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Green gas could provide renewable heat to 30,000 UK homes by 2015



By the end of 2015, 30,000 homes could be heated by biomethane, after eight biomethane projects committed to the Green Gas Certification Scheme (GGCS) following a government incentive.

Biomethane, also known as green gas, can be produced from a number of sources including biogas from anaerobic digestion, landfill gas and synthetic gas from the gasification of biomass. All of these gases can be converted to biomethane by removing the CO2.

The GGCS tracks biomethane from grid injection to end use. This means that suppliers and end users can be sure of its renewable origin and the carbon savings. The scheme is run by REAL, a subsidiary of the Renewable Energy Association, on a not-for-profit basis.

The sector is predicted to grow after Barrow Green Gas secured a commitment from eight biomethane producers for the purchases and sale of their green gas. Barrow Green Gas certifies all its biomethane using the GGCS.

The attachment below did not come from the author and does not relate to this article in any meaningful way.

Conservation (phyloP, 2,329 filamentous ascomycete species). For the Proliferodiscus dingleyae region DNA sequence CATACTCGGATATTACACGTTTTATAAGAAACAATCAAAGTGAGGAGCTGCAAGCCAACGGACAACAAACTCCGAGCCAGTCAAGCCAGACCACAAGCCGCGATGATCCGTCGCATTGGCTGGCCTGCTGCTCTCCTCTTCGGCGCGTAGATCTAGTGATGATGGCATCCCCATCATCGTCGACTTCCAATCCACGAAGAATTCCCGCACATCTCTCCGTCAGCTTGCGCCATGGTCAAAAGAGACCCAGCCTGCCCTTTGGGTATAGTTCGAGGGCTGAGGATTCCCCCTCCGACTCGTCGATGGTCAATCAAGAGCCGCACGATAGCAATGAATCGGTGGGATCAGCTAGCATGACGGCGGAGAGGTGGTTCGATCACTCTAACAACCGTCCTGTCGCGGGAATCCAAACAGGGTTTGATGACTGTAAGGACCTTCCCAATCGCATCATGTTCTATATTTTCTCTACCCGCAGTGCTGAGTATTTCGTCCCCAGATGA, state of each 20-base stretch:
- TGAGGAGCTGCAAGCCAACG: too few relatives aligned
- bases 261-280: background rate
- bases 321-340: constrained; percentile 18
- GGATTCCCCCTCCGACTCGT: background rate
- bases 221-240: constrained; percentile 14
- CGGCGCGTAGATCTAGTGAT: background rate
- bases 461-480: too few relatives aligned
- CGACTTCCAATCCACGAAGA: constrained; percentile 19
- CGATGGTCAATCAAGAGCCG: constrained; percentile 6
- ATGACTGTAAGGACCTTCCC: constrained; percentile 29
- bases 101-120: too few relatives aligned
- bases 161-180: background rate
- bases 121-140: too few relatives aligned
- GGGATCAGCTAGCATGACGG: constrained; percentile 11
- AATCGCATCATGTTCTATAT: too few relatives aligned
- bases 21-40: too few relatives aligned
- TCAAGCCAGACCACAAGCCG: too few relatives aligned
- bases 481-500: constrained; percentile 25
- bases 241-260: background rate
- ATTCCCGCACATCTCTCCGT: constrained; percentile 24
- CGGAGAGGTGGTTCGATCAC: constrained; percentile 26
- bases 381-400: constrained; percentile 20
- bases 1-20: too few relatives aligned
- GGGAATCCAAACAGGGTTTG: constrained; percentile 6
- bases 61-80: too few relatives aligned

As a result, the new contracts should see annual green gas supplies increase to 400 million units – the equivalent of heating 30,000 homes.

Virginia Graham, REAL chief executive, said, “As a not-for-profit scheme, we are proud that it is our participants who decide to recycle GGCS for the benefit of the industry. This year they’ve decided to reduce gas volume fees, making it cheaper for new and existing suppliers alike to deliver certified green gas to end users.”

The expected growth in the sector is being driven by the government’s renewable heat incentive (RHI). The domestic RHI launched last week and offers homeowners a financial incentive for using renewable heat, currently covering four technologies.

Peter Rayson, director of Barrow Green Gas, added that the sector was now “achieving significant growth thanks to RHI funding from the government”.

Photo: andrewatla via Freeimages

Further reading:

Renewable heat incentive to boost ‘financially attractive’ alternatives to oil

Renewables could be ‘cheaper that gas’ by 2025, says US study

Dutch bank refuses loans to businesses involved in shale gas

Anaerobic digestions deserves its time in the spotlight

The diversity of renewables


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